The ovine fleece


by Kate Tvelia Athearn


Elizabeth Cecil

Inside the Fiber Tent at the Agricultural Fair, the air vibrates with the hum of spinning wheels and clicking bamboo and cheerful voices—both human and ovine. From shearing to knitting, the self-proclaimed Island Fiber Folks demonstrate each step of the sheep to sweater evolution. Glenn and Rosemary Jackson of Stoney Hill Farm are among the many Island farmers and fiber artisans who put their lives on hold for four days every August to take part in this celebration of all things fiber.

Glenn admits all the coordination and moving of animals and setting up of equipment is hard work, but the Jacksons are used to physical labor. They keep pigs, sheep, goats, llamas, and chickens, and preserve their homegrown vegetables at their West Tisbury farm. Like many small farmers, they have day jobs, too. When all the feeding and mucking and repairing has finished, they choose to spend their spare time not flopped in front of the TV, but spinning and weaving the fiber from their llamas and sheep.

As the rest of us mourn the passing of summer, saying our tearful goodbyes to backyard tomatoes and bare toes in the sand, the Jacksons welcome the cooler temperatures and quieter pace, and the opportunity to head inside to their looms, wheels, hooks and needles, reuniting with their beloved crafts, and, of course, other Fiber Folks.

A hundred years ago, fiber arts were a necessity rather than a novelty. Children grew up watching family members spin and weave and knit, absorbing vocabulary and technique, their muscles retaining these memories, their bodies literally getting a feel for it from a very young age. Contemporary artisans must create their own community, and they make a specific point of getting together—at the Fair, monthly meetings of the Island Fiber Folks, or informal circles in wood smoky living rooms crowded with sheepskin covered furniture.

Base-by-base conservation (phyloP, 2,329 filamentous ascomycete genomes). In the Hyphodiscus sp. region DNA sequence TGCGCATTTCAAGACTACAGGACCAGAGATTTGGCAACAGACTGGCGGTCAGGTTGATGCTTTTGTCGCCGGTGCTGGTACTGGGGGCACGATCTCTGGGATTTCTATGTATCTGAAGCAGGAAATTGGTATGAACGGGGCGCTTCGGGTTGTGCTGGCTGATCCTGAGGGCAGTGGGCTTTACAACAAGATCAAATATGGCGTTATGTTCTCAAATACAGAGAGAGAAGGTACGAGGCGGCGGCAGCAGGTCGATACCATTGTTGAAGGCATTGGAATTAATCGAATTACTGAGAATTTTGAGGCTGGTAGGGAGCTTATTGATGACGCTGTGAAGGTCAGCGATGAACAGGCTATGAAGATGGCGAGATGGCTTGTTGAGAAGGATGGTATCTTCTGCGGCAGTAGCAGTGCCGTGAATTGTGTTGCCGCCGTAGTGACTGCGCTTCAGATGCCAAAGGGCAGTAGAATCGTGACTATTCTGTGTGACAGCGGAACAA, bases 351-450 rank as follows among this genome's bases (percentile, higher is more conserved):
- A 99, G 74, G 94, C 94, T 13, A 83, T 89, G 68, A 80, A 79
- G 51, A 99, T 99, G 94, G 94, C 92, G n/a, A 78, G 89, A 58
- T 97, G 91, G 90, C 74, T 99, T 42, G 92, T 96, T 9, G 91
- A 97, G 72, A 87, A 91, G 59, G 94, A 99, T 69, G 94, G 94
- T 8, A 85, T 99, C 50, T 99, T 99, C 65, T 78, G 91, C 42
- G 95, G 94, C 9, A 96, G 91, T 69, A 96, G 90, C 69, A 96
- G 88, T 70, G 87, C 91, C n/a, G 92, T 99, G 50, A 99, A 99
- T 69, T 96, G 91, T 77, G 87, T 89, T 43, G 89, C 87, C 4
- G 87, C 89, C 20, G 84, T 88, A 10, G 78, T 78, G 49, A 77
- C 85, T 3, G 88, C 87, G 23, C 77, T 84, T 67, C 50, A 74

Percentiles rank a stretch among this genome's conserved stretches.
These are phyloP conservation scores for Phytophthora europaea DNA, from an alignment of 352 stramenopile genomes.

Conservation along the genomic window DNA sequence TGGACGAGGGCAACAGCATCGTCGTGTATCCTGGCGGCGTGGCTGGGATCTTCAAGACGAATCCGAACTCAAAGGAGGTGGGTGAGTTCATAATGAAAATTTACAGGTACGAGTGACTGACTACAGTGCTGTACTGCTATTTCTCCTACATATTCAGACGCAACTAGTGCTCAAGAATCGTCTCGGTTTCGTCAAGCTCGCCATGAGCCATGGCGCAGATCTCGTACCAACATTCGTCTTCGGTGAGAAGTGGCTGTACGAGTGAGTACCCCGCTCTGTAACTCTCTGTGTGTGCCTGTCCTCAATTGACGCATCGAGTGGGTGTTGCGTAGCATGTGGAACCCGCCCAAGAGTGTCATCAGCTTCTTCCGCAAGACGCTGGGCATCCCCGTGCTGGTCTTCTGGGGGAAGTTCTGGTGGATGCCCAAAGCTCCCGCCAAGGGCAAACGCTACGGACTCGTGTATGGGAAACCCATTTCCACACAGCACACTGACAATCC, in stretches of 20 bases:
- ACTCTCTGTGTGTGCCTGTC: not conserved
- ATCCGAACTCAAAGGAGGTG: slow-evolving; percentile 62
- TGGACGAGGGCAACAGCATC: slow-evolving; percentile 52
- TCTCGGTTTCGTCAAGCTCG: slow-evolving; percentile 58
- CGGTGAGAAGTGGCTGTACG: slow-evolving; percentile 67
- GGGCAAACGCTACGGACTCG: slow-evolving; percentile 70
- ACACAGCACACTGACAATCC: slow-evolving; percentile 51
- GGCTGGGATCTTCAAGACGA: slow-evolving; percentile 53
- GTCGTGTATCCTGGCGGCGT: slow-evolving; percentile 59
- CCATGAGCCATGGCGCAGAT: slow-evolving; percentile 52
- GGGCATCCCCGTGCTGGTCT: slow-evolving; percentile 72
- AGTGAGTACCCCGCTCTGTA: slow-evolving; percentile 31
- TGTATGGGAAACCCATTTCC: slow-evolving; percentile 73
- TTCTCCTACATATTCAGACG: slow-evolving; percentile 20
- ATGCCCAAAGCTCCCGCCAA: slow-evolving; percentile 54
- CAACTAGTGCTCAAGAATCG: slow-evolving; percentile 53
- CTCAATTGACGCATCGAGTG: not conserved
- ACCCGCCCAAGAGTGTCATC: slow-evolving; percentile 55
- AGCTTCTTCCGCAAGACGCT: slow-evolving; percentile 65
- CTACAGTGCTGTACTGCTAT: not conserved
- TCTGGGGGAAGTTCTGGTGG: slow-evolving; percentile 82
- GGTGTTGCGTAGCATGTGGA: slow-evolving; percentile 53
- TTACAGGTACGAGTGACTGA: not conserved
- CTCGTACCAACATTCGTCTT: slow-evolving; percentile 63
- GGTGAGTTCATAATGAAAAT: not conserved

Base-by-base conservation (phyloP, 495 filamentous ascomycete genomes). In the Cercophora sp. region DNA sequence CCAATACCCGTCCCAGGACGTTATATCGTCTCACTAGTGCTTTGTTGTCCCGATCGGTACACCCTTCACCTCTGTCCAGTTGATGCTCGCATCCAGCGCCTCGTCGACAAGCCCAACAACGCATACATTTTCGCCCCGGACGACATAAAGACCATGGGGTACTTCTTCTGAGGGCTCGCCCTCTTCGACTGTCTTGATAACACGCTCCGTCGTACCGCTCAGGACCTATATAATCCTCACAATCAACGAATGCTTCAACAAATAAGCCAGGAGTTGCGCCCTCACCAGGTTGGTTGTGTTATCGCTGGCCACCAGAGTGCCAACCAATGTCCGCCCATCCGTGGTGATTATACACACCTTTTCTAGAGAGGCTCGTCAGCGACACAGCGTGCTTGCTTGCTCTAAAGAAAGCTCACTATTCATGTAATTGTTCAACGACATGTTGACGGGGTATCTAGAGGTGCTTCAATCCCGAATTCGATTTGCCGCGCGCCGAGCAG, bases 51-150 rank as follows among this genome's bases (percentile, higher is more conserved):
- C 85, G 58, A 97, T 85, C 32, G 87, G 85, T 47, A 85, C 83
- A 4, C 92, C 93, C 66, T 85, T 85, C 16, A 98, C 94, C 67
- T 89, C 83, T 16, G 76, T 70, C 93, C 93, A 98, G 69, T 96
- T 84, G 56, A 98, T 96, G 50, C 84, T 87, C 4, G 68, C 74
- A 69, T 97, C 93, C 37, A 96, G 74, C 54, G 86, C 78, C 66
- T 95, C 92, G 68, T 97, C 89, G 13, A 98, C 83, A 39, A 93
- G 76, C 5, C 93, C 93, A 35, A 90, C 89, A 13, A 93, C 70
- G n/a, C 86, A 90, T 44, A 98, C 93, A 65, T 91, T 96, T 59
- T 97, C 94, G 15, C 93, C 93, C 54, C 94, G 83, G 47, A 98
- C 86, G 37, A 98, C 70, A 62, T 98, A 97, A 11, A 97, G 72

These Fiber Folks have varied backgrounds, but they are of similar stock. They are resourceful, detail oriented, and above all, cooperative. They tell stories about who taught them how to spin, and that farmer who donated their raw wool when they didn’t have the money to buy yarn. They share tips and inventions, and give each other lovely, handmade gifts. The livestock involved are a rare breed as well. They get regular haircuts, and sometimes wear jackets to keep their wool clean, and protected from the bleaching effects of the sun.

Fiber animals give us more than just food, they can be shorn over and over again, producing wool that provides warmth and comfort long after the sheep is gone.

Some Island farmers and crafters do earn at least part of their livelihood selling their handmade goods. Typically, farmers who have lots of sheep and their own busy retail space have a better chance at making money. But for those who deal in smaller volumes, like the Jacksons, it is more of a hobby. “If I make a little to cover the cost of hay,” Glenn says, “I’m happy.”

Statements like this show me our fiber friends have so much more to offer us than cable-knit sweaters and roll brim hats. Buying a hat knitted by a local person with local wool from a local sheep isn’t just buying a hat. It is an investment in our Island economy, in tradition and craftsmanship, and pastures dotted with fluffy sheep.